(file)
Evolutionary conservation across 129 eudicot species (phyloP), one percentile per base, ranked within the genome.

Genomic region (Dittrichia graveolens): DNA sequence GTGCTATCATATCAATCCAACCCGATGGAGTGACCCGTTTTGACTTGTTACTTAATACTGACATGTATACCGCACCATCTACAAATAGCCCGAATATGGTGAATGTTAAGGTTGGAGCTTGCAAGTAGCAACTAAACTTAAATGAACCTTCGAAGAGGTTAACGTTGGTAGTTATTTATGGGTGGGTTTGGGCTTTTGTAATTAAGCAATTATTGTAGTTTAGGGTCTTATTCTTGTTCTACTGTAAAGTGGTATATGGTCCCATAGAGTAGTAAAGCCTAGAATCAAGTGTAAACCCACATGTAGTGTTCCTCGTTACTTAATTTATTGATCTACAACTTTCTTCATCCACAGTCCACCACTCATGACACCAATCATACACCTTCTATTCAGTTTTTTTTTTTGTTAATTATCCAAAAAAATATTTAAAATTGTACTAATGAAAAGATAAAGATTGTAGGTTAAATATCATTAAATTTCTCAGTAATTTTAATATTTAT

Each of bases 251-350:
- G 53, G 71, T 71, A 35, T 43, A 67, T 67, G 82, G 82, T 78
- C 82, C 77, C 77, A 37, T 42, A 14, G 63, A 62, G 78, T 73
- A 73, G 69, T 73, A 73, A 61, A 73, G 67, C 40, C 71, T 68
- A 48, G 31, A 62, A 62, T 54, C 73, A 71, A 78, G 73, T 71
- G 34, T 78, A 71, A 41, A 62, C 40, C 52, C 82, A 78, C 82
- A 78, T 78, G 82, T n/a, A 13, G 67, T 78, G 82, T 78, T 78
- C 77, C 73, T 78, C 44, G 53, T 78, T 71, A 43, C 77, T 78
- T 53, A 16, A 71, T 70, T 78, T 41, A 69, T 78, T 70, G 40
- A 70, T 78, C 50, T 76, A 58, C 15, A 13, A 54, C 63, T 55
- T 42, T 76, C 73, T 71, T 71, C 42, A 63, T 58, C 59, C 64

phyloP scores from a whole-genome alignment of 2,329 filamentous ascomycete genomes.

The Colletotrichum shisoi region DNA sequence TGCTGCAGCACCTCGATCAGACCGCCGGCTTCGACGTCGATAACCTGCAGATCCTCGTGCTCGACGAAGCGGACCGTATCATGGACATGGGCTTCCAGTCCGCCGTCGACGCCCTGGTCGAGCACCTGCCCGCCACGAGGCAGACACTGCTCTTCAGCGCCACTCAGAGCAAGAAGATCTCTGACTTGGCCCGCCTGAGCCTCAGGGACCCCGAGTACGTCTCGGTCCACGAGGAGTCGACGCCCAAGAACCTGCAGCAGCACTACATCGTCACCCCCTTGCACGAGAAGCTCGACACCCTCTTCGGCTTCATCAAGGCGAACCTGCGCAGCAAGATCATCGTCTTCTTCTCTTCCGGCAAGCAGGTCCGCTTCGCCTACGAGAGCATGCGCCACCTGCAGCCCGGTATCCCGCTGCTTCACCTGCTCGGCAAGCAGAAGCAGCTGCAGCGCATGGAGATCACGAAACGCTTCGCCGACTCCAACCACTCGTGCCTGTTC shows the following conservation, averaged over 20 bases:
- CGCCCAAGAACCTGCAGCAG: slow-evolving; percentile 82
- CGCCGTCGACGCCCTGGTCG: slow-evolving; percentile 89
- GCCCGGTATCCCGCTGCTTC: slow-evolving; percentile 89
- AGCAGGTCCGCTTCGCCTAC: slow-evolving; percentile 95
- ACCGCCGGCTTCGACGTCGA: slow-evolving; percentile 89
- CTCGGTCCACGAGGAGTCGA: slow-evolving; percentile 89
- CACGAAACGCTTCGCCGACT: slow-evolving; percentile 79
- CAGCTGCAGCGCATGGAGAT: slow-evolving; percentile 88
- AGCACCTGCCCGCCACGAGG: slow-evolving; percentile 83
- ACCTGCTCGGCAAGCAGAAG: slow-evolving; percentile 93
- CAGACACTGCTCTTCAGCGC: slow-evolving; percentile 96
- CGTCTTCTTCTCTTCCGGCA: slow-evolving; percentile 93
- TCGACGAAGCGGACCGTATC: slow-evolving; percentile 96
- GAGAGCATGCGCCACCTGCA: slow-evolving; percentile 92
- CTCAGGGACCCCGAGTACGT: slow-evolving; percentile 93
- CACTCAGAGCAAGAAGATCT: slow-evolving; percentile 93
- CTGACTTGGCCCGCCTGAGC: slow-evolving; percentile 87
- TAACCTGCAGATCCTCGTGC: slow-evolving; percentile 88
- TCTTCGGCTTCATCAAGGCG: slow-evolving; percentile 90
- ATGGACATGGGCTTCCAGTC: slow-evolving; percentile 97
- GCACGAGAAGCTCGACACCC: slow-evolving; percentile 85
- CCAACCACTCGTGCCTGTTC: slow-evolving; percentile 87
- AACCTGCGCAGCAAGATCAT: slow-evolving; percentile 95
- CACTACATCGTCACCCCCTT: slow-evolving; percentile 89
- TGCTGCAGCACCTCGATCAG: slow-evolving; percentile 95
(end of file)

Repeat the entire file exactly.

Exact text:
Evolutionary conservation across 129 eudicot species (phyloP), one percentile per base, ranked within the genome.

Genomic region (Dittrichia graveolens): DNA sequence GTGCTATCATATCAATCCAACCCGATGGAGTGACCCGTTTTGACTTGTTACTTAATACTGACATGTATACCGCACCATCTACAAATAGCCCGAATATGGTGAATGTTAAGGTTGGAGCTTGCAAGTAGCAACTAAACTTAAATGAACCTTCGAAGAGGTTAACGTTGGTAGTTATTTATGGGTGGGTTTGGGCTTTTGTAATTAAGCAATTATTGTAGTTTAGGGTCTTATTCTTGTTCTACTGTAAAGTGGTATATGGTCCCATAGAGTAGTAAAGCCTAGAATCAAGTGTAAACCCACATGTAGTGTTCCTCGTTACTTAATTTATTGATCTACAACTTTCTTCATCCACAGTCCACCACTCATGACACCAATCATACACCTTCTATTCAGTTTTTTTTTTTGTTAATTATCCAAAAAAATATTTAAAATTGTACTAATGAAAAGATAAAGATTGTAGGTTAAATATCATTAAATTTCTCAGTAATTTTAATATTTAT

Each of bases 251-350:
- G 53, G 71, T 71, A 35, T 43, A 67, T 67, G 82, G 82, T 78
- C 82, C 77, C 77, A 37, T 42, A 14, G 63, A 62, G 78, T 73
- A 73, G 69, T 73, A 73, A 61, A 73, G 67, C 40, C 71, T 68
- A 48, G 31, A 62, A 62, T 54, C 73, A 71, A 78, G 73, T 71
- G 34, T 78, A 71, A 41, A 62, C 40, C 52, C 82, A 78, C 82
- A 78, T 78, G 82, T n/a, A 13, G 67, T 78, G 82, T 78, T 78
- C 77, C 73, T 78, C 44, G 53, T 78, T 71, A 43, C 77, T 78
- T 53, A 16, A 71, T 70, T 78, T 41, A 69, T 78, T 70, G 40
- A 70, T 78, C 50, T 76, A 58, C 15, A 13, A 54, C 63, T 55
- T 42, T 76, C 73, T 71, T 71, C 42, A 63, T 58, C 59, C 64

phyloP scores from a whole-genome alignment of 2,329 filamentous ascomycete genomes.

The Colletotrichum shisoi region DNA sequence TGCTGCAGCACCTCGATCAGACCGCCGGCTTCGACGTCGATAACCTGCAGATCCTCGTGCTCGACGAAGCGGACCGTATCATGGACATGGGCTTCCAGTCCGCCGTCGACGCCCTGGTCGAGCACCTGCCCGCCACGAGGCAGACACTGCTCTTCAGCGCCACTCAGAGCAAGAAGATCTCTGACTTGGCCCGCCTGAGCCTCAGGGACCCCGAGTACGTCTCGGTCCACGAGGAGTCGACGCCCAAGAACCTGCAGCAGCACTACATCGTCACCCCCTTGCACGAGAAGCTCGACACCCTCTTCGGCTTCATCAAGGCGAACCTGCGCAGCAAGATCATCGTCTTCTTCTCTTCCGGCAAGCAGGTCCGCTTCGCCTACGAGAGCATGCGCCACCTGCAGCCCGGTATCCCGCTGCTTCACCTGCTCGGCAAGCAGAAGCAGCTGCAGCGCATGGAGATCACGAAACGCTTCGCCGACTCCAACCACTCGTGCCTGTTC shows the following conservation, averaged over 20 bases:
- CGCCCAAGAACCTGCAGCAG: slow-evolving; percentile 82
- CGCCGTCGACGCCCTGGTCG: slow-evolving; percentile 89
- GCCCGGTATCCCGCTGCTTC: slow-evolving; percentile 89
- AGCAGGTCCGCTTCGCCTAC: slow-evolving; percentile 95
- ACCGCCGGCTTCGACGTCGA: slow-evolving; percentile 89
- CTCGGTCCACGAGGAGTCGA: slow-evolving; percentile 89
- CACGAAACGCTTCGCCGACT: slow-evolving; percentile 79
- CAGCTGCAGCGCATGGAGAT: slow-evolving; percentile 88
- AGCACCTGCCCGCCACGAGG: slow-evolving; percentile 83
- ACCTGCTCGGCAAGCAGAAG: slow-evolving; percentile 93
- CAGACACTGCTCTTCAGCGC: slow-evolving; percentile 96
- CGTCTTCTTCTCTTCCGGCA: slow-evolving; percentile 93
- TCGACGAAGCGGACCGTATC: slow-evolving; percentile 96
- GAGAGCATGCGCCACCTGCA: slow-evolving; percentile 92
- CTCAGGGACCCCGAGTACGT: slow-evolving; percentile 93
- CACTCAGAGCAAGAAGATCT: slow-evolving; percentile 93
- CTGACTTGGCCCGCCTGAGC: slow-evolving; percentile 87
- TAACCTGCAGATCCTCGTGC: slow-evolving; percentile 88
- TCTTCGGCTTCATCAAGGCG: slow-evolving; percentile 90
- ATGGACATGGGCTTCCAGTC: slow-evolving; percentile 97
- GCACGAGAAGCTCGACACCC: slow-evolving; percentile 85
- CCAACCACTCGTGCCTGTTC: slow-evolving; percentile 87
- AACCTGCGCAGCAAGATCAT: slow-evolving; percentile 95
- CACTACATCGTCACCCCCTT: slow-evolving; percentile 89
- TGCTGCAGCACCTCGATCAG: slow-evolving; percentile 95